George Russell scored the first pole position of his career by charging to the top spot in the final seconds of qualifying at the Hungarian Grand Prix, after points leader Max Verstappen was forced to withdraw from Q3 with engine problems.
Mercedes had looked out of sorts all weekend, with poor balance on Friday and chronic tire temperature issue during wet Saturday practice, but the W13 switched it on in time for dry qualifying.
Russell wielded the machine to perfection. His first lap split the fancied Ferrari drivers for a provisional front row, but a sublime second lap shaved 0.6s off his personal best to pip Carlos Sainz to top spot by 0.044s, all without having set a single purple sector.
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“I’m over the moon,” he said. “Absolutely buzzing.
“Yesterday was probably the worst Friday of the season. We need to look into it and understand where that came from today.”
Despite being unclear about why his car was suddenly so quick, Russell said he expected to contend for victory on Sunday.
“At the end of the day there’s no points for qualifying,” he said. “We’re going to be absolutely going for it.”
The Ferrari drivers were taken aback to have been beaten to pole on a weekend long earmarked to be one of the team’s strongest. Sainz — who had teammate Charles Leclerc’s measure throughout qualifying — said he remained optimistic that his car’s race pace would be strong enough to get the job done on Sunday, though.
“I think we have the pace,” he said. “The start and the tire management will play a key role, like always.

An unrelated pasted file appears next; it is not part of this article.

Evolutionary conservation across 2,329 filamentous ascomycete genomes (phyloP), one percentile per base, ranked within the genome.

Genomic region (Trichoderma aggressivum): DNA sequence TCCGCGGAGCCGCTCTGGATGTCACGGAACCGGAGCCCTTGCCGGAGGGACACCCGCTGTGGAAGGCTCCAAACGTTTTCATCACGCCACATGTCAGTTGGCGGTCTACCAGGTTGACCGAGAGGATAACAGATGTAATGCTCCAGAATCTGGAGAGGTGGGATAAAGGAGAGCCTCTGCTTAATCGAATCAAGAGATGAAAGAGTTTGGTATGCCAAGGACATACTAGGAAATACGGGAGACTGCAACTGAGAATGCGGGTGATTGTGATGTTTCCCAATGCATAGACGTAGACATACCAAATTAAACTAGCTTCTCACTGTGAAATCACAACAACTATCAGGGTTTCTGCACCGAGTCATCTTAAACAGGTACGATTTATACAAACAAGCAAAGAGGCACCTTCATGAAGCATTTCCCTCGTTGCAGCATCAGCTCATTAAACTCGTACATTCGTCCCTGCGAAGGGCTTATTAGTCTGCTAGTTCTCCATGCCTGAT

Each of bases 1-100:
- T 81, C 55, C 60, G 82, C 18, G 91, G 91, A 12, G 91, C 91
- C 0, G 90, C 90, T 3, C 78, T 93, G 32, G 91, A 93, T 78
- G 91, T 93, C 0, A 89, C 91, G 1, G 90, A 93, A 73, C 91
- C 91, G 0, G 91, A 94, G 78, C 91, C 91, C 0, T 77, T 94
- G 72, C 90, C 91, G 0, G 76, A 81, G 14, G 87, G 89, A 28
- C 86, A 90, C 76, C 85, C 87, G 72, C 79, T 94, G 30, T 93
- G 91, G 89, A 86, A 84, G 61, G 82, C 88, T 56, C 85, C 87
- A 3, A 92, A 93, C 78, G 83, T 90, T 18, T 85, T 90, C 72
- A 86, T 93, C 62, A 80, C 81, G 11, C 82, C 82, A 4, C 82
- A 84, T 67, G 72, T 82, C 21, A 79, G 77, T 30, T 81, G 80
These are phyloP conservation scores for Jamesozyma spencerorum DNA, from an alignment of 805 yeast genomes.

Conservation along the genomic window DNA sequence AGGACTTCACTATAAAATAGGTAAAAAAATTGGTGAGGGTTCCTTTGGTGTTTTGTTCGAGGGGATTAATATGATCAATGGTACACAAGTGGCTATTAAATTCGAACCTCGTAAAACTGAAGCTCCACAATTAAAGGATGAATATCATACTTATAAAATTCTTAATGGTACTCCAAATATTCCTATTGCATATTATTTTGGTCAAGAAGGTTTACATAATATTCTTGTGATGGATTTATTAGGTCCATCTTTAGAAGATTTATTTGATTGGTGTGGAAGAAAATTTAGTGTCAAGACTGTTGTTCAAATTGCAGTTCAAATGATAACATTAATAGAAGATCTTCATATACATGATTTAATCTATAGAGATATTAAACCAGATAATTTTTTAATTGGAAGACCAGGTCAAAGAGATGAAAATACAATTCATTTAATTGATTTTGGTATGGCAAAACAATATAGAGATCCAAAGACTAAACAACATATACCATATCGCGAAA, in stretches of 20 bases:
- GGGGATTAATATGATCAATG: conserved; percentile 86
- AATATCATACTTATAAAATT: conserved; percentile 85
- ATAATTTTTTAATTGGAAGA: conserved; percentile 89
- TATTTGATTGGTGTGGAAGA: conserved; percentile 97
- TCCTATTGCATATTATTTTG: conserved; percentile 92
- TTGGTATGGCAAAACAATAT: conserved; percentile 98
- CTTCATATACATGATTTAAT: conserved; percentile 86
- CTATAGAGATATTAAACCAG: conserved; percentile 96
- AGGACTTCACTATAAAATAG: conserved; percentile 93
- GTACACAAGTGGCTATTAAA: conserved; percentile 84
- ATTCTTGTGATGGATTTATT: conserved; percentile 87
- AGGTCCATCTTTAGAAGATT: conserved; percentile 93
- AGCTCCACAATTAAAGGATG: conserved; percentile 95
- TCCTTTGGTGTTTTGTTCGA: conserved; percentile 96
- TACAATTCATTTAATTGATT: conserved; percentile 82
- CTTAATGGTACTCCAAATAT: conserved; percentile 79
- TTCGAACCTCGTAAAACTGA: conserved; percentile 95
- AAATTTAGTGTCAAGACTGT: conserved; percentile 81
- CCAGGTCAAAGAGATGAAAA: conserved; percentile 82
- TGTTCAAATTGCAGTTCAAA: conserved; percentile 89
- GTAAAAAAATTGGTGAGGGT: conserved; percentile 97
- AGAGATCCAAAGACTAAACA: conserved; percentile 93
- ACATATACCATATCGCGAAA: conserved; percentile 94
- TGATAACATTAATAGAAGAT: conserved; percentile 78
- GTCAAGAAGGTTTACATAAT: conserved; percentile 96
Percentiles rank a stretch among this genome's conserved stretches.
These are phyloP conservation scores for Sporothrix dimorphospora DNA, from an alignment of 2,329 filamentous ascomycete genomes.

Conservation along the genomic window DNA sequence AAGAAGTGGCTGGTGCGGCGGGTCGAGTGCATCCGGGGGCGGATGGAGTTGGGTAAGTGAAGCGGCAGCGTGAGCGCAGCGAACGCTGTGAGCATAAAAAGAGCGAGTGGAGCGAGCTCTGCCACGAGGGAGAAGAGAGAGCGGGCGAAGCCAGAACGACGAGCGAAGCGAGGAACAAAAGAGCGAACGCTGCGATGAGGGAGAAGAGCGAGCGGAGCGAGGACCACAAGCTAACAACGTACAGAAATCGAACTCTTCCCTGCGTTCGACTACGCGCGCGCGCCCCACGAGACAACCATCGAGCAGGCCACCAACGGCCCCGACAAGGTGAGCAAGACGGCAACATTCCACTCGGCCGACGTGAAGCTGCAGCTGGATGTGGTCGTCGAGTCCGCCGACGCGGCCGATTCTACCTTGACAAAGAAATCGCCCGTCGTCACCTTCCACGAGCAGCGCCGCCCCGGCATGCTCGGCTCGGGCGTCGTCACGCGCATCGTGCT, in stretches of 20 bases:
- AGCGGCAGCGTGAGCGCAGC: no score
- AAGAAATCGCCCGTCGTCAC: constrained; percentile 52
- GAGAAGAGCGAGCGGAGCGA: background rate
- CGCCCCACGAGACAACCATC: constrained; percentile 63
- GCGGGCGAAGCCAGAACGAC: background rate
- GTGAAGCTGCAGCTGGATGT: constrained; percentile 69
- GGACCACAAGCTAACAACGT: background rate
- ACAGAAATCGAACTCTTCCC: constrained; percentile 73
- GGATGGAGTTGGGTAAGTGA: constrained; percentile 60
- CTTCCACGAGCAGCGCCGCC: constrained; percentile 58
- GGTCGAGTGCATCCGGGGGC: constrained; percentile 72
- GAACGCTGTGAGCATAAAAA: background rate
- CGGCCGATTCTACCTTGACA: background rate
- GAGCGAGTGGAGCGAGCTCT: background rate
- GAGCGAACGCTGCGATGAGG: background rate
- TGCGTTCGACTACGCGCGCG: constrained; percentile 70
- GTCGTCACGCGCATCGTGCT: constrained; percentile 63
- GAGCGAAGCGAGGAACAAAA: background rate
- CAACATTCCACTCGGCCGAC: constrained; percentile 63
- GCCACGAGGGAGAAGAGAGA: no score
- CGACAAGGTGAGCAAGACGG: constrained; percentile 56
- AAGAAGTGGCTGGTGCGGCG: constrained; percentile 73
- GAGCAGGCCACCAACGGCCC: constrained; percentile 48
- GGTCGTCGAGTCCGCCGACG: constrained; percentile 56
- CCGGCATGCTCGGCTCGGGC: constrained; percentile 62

“The Mercedes pace is a bit of an unknown. We’ll have to see how the race plays out tomorrow.”
Leclerc, 0.190s off the pace, said his priority was to discover why his car suddenly lacked one-lap performance.
“We’ll look into it,” he said. “We just need to understand what went on with the tires today, and I’m pretty sure we can come back tomorrow.”
Lando Norris qualified an excellent fourth at 0.392s adrift, beating both Alpine drivers, with Esteban Ocon and Fernando Alonso running around 0.3s further back.
Lewis Hamilton was forced to abandon his final flying lap due to a DRS failure. He’d been less than 0.2s slower than Russell after their first laps but slumped to seventh on the grid.
Valtteri Bottas qualified eighth for Alfa Romeo ahead of Daniel Ricciardo.
Verstappen endured a painful Q3. He locked up into Turn 2, spoiling his first lap, and suffered a lack of power on his second lap which he subsequently abandoned, leaving him 10th on the grid.
It was double pain for Red Bull Racing, coming after Sergio Perez was the shock knockout in Q2 in 11th. The Mexican had his first flying lap deleted for crossing track limits at Turn 5 — which replays showed was incorrect and it was subsequently re-instated, but it wouldn’t have been quick enough anyway — and complained that Kevin Magnussen was in his way at Turn 2 for his final attempt.
Zhou Guanyu qualified 12th ahead of Magnussen in his updated Haas car, while Lance Stroll beat teammate Mick Schumacher to 14th on the grid. Yuki Tsunoda will start 16th ahead of Alex Albon in 17th.
Sebastian Vettel pitched in with his mechanics to repair his crashed Aston Martin between FP3 and qualifying, but their efforts went minimally rewarded, with the German knocked out 18th and just 0.068s shy of safety.
Pierre Gasly was eliminated in a disappointing 19th after having his quickest time deleted for exceeding track limits at Turn 5.
Nicholas Latifi completed the grid for Williams in 20th after a mistake at the final corner.